Author Topic: tiny seeded melon  (Read 226 times)

Nicholas Locke

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Re: tiny seeded melon
« Reply #15 on: 2018-10-31, 03:42:15 AM »
The irony of using Carol Deppe as an example,  as her Goldini Zucchini is just that,  dual purpose.

I'm not necessarily breeding for edible seeds,  but i don't see why both couldn't be accomplished if one wanted.
True Andrew,
But If you wanted a melon with nice flesh and lots and lots of large seeds for eating, (which would be quite easy to breed for) I would say the draw back to that is it would be a pain in the arse to eat!
there is always a trade off in everything. I think it all depends on the situation..
"Maybe" said the farmer...

Dominic J

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Re: tiny seeded melon
« Reply #16 on: 2018-10-31, 12:13:00 PM »
The irony of using Carol Deppe as an example,  as her Goldini Zucchini is just that,  dual purpose.

I'm not necessarily breeding for edible seeds,  but i don't see why both couldn't be accomplished if one wanted.

Well, the more traits you select for, the harder it is to select for extreme performance in any given trait. Individual plants excelling in one trait are rare, plants excelling in many? Even rarer. Ups the scale of the breeding program you need to maintain the odds of elite breeding material.

And that's disregarding the possibility for antagonisms, which could quite possibly apply in a seed vs flesh selection. The plan only has so much energy to allocate, after all.

Raymondo

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Re: tiny seeded melon
« Reply #17 on: 2018-11-02, 03:20:54 AM »
Nick or Rowan, if either of you end up with enough small seeds to share at some point, give us a hoy. Id love a small seeded watermelon. Id cross it into Orangeglo, the only watermelon Ive tried that is reliable in my short season.
Ray
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rowan

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Re: tiny seeded melon
« Reply #18 on: 2018-11-02, 12:05:52 PM »
I will definitely have some for next season ray, just remember to ask me closer to time :)
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Raymondo

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Re: tiny seeded melon
« Reply #19 on: 2018-11-02, 01:34:52 PM »
I will definitely have some for next season ray, just remember to ask me closer to time :)
Many thanks Rowan.
Ray
Growing in slightly acidic clay loam over clay and ironstone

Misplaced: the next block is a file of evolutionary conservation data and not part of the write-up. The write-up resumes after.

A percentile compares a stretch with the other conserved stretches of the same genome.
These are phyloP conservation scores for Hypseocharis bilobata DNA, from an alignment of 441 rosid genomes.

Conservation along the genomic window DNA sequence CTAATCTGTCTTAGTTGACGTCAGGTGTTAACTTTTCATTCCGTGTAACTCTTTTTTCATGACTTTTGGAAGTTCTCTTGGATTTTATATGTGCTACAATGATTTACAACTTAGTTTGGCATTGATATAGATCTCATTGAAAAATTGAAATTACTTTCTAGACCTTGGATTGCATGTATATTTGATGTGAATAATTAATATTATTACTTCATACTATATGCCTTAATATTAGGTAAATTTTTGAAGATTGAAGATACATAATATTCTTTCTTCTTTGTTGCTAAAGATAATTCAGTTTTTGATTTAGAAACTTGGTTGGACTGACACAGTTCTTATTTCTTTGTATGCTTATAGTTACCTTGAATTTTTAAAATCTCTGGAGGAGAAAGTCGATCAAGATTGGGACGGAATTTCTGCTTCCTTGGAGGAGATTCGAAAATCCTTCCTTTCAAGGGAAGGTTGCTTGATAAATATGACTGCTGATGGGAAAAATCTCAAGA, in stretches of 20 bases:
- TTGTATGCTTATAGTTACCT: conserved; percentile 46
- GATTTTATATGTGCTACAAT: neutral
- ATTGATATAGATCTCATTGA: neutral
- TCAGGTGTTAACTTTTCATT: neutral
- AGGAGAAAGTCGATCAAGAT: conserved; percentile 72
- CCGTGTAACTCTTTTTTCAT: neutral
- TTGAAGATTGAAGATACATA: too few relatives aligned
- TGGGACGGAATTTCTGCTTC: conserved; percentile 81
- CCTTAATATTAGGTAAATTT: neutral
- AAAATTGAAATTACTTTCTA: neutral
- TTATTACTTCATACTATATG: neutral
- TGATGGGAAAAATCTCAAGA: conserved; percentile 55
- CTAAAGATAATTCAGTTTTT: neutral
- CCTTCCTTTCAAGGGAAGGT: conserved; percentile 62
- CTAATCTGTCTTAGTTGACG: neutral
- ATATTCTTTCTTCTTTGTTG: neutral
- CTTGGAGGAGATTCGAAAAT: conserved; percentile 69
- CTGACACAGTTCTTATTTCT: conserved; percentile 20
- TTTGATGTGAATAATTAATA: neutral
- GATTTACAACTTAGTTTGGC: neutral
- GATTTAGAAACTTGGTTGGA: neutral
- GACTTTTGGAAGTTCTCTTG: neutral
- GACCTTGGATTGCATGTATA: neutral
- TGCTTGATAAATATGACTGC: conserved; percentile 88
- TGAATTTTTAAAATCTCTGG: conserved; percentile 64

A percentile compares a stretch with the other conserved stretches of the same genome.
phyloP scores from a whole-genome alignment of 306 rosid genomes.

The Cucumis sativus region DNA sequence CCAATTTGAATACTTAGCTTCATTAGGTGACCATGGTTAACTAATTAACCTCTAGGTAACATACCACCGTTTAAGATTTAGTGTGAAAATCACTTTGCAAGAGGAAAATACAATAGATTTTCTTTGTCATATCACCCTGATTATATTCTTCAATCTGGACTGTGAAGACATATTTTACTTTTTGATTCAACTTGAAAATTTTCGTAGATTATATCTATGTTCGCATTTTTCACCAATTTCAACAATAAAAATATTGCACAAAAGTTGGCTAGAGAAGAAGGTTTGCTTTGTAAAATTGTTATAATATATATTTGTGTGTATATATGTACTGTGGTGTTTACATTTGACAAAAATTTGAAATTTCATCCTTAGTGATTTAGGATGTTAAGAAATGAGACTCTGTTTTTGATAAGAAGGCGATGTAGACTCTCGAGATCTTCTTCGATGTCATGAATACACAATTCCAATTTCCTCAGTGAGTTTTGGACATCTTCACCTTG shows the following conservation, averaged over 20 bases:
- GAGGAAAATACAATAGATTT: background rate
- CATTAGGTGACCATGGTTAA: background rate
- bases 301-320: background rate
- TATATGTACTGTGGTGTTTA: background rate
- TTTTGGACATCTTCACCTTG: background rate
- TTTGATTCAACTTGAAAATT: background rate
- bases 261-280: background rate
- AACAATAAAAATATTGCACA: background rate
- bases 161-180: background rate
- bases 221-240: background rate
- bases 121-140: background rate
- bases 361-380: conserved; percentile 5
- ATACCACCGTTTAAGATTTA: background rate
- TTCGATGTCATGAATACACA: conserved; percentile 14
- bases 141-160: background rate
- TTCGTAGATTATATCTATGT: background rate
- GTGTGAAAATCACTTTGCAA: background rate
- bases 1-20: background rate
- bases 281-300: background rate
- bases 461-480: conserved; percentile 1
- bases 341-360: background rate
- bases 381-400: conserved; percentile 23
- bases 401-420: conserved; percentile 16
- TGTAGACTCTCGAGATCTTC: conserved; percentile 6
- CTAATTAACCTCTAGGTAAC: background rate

Andrew Barney

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Re: tiny seeded melon
« Reply #20 on: 2018-11-02, 03:06:21 PM »
All good points. I was just pointing out that the possibility is there. In any case it's slightly off topic to this threads main objective,  so let's move on.

I too am more interested in this tiny tomato seed trait if i don't already have it, which i probably don't. I'm liking this idea more and more and think this could really take a chunk out of the traditional seedless watermelon business. Heck i feel like I've seen that in one i bought as seedless before, maybe.

Add me to the list of interested parties in getting seed from you down the line. It could make for some interesting crosses and introgressions.

Nicholas Locke

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Re: tiny seeded melon
« Reply #21 on: 2018-11-02, 05:52:57 PM »
Ray and Andrew, I could spare 10 or so seeds for you guys If you want?
Ray, crossing to Orangeglo  sounds Interesting! I love the taste and vigour of that melon.
PM me , and If your interested in anything else let me know I might have something..
"Maybe" said the farmer...

Lauren

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Re: tiny seeded melon
« Reply #22 on: 2018-11-03, 07:17:37 AM »
I got a watermelon from a neighbor that had tiny white seeds--I thought it might be a growing problem rather than a variety. I didn't grow it and I don't know where she got it--does anyone think there might be problems with including it in my landrace?

Andrew Barney

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Re: tiny seeded melon
« Reply #23 on: 2018-11-03, 07:59:43 AM »
I got a watermelon from a neighbor that had tiny white seeds--I thought it might be a growing problem rather than a variety. I didn't grow it and I don't know where she got it--does anyone think there might be problems with including it in my landrace?

Well i guess it depends on if the seeds were flat and undeveloped or if plump and fully developed.

True "seedless" watermelons still have seeds,  they just won't grow because of the chromosome mismatch of a tetraploid crossed with a diploid.

But otherwise, if they grow, then they should be fine. They may not be adapted to your climate necessarily but i don't see any problems other than that.

I suspect the seeds your neighbor gave you might be flat and unviable, but without more information it's hard to know for sure.